Immigration Service refutes 'harassment' claims by Indian businessman
The Ghana Immigration Service (GIS) has refuted claims by an Indian businessman, Mr Ashok Kumar Sivaram, who was deported from Ghana in June 2017, that the service was bent on destroying his business in the country.
Mr Sivaram made headlines last week when he petitioned President Nana Addo Dankwa Akufo-Addo, alleging that the Minister of the Interior, Mr Ambrose Dery; the Comptroller-General of the GIS, Mr Kwame Takyi, and the Deputy Comptroller-General in charge of Operations, Mr Laud Affrifah, wanted to deport him at all cost.
He accused Mr Dery, Mr Takyi and Mr Affrifah of harassing him and also using all means to deport him in order to allow his business partner, Sachin Nambeer, to take over his (Mr Sivaram’s) stakes in his company, Jai Mai Communications Limited, in Ghana.
But, in a statement reacting to the accusations, the GIS said neither Mr Dery nor the service had any interest in the feud between Mr Sivaram and his business partner, which is now a subject of litigation.
Prior to his deportation, the GIS said, it had no knowledge that Mr Sivaram was embroiled in any litigation with his business partner and as such the claim that he was deported to serve someone’s interest was false.
“It is instructive to note that prior to Mr Sivaram’s deportation for security reasons, neither the Minister for the Interior, Mr Ambrose Dery, nor the GIS had any knowledge of the suit between Sachin Nambeer and Ashok Kumar Sivaram regarding the business matters which are the subject of litigation in court,’’ it said.
Mr Sivaram was deported by the GIS on June 1, 2017, following an order by Mr Dery on the basis that he used a forged marriage certificate to support his application for citizenship.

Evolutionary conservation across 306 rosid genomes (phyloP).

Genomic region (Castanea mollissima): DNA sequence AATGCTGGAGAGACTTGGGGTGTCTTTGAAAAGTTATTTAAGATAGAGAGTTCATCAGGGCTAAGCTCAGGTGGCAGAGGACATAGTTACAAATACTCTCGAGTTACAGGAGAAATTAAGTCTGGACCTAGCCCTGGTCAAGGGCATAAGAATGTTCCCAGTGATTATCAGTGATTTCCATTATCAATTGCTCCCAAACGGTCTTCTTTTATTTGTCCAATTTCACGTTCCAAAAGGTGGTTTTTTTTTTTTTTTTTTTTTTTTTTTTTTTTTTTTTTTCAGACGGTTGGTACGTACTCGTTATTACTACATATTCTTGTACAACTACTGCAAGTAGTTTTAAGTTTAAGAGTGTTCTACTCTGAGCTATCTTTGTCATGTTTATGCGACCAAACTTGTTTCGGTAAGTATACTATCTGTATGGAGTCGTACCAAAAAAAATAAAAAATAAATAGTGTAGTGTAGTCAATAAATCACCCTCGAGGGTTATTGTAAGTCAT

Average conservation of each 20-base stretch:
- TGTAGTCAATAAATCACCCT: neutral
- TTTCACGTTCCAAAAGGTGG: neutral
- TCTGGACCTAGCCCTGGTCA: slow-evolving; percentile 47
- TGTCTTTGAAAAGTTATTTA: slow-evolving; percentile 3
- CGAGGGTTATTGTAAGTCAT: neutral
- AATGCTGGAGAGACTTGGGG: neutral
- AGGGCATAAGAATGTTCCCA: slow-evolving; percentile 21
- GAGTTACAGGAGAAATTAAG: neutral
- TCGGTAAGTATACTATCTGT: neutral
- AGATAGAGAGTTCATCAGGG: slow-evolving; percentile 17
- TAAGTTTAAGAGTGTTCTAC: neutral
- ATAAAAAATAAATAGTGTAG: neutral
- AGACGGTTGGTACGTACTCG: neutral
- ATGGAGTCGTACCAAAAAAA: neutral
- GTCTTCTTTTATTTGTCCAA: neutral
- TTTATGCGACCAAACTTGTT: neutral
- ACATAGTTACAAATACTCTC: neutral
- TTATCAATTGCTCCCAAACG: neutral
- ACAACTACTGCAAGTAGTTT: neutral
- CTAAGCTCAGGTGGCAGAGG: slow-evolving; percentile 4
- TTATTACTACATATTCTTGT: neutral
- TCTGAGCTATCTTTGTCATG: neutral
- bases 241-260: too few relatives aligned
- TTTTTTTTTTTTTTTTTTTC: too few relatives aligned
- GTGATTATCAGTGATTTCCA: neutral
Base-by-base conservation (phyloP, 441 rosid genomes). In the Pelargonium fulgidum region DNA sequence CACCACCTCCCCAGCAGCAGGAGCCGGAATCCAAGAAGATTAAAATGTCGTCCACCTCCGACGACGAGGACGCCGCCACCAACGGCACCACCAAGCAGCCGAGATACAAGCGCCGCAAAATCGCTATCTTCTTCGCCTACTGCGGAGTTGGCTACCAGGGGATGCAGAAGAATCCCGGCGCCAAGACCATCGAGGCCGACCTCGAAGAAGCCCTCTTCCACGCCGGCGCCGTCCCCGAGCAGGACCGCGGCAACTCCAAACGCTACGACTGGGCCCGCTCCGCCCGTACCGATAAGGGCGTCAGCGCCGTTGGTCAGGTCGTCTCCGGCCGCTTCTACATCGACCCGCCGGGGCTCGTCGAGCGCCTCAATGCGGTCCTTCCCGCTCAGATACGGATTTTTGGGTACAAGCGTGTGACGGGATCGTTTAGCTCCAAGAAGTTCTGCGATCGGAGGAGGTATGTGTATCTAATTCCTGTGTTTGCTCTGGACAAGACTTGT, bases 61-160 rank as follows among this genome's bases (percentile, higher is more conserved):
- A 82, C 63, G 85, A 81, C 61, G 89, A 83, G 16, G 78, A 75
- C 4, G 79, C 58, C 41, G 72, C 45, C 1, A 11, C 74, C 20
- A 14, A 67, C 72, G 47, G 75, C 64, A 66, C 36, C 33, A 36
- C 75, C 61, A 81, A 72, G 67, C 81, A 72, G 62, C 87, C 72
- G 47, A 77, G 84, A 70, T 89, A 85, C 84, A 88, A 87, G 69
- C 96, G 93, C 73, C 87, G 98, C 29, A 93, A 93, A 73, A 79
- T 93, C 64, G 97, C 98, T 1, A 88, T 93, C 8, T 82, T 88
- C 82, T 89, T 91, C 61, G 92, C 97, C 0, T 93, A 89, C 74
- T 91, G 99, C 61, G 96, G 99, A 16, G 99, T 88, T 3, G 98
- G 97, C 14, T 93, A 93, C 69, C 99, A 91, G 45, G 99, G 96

Not happy with the deportation, lawyers for Mr Sivaram filed an application for judicial review by way of certiorari for the order to be nullified by the Accra High Court.
The court, presided over by Mr Justice Kweku T. Ackah-Boafo, on July 31, 2017 upheld Mr Sivaram’s application and quashed the deportation order.
It was the court’s view that the Interior Minister exceeded his jurisdiction when he determined that the businessman had engaged in fraud and subsequently deported him.
According to the court, the lawful procedure was for Mr Sivaram to have been put before a court of lawful jurisdiction for a case of fraud to be determined against him.
As a result of the court ruling, Mr Sivaram returned to the country on August 2, 2017 but was detained by officials of the GIS at the Kotoka International Airport (KIA).
Once again, lawyers for the businessman went to the Accra High Court and the court, on August 4, 2017, ordered Mr Sivaram’s immediate release, describing his detention as unlawful, a violation of his rights and an affront to justice.
The court, however, ordered the GIS to seize the businessman’s passport until August 8, 2017 and also ordered Mr Sivaram to report himself to the GIS before or on August 8, 2017.
It further ordered that after August 8, the GIS should give the businessman’s passport back to him if it found no ground for him to continuously report himself to the service and also allow Mr Sivaram to apply for a regularisation of his stay, in accordance with laid down procedure.
“Failure to appear’’
According to the GIS, Mr Sivaram had failed to avail himself to the GIS per the court order on August 8, despite several notices, including a letter to his lawyer, Mr Gary Nimako, on August 14, 2017.
Rather Mr Nimako, it said, had filled “a motion on notice, for mandamus to compel the minister and the Comptroller-General of Immigration to restore the applicant’s residence and work permit.”
“The Comptroller-General of Immigration, Mr Kwame Asuah Takyi, after persistent unsuccessful attempts to reach Mr Nimako on phone, wrote to him on August 14, 2017, inviting him to present his client to the Immigration Service in compliance with the court order to be examined as any other individual applying for status in the country.
“After serving this letter on him on August 14, 2017, Mr Nimako, surprisingly, on August 15, 2017, without fulfilling the court order, rather went ahead and served on us, that is, the Minister for the Interior and the Comptroller-General of Immigration (being the respondents) a motion on notice, for mandamus to compel the minister and the Comptroller-General of Immigration to restore the applicant’s residence and work permit,’’ it said.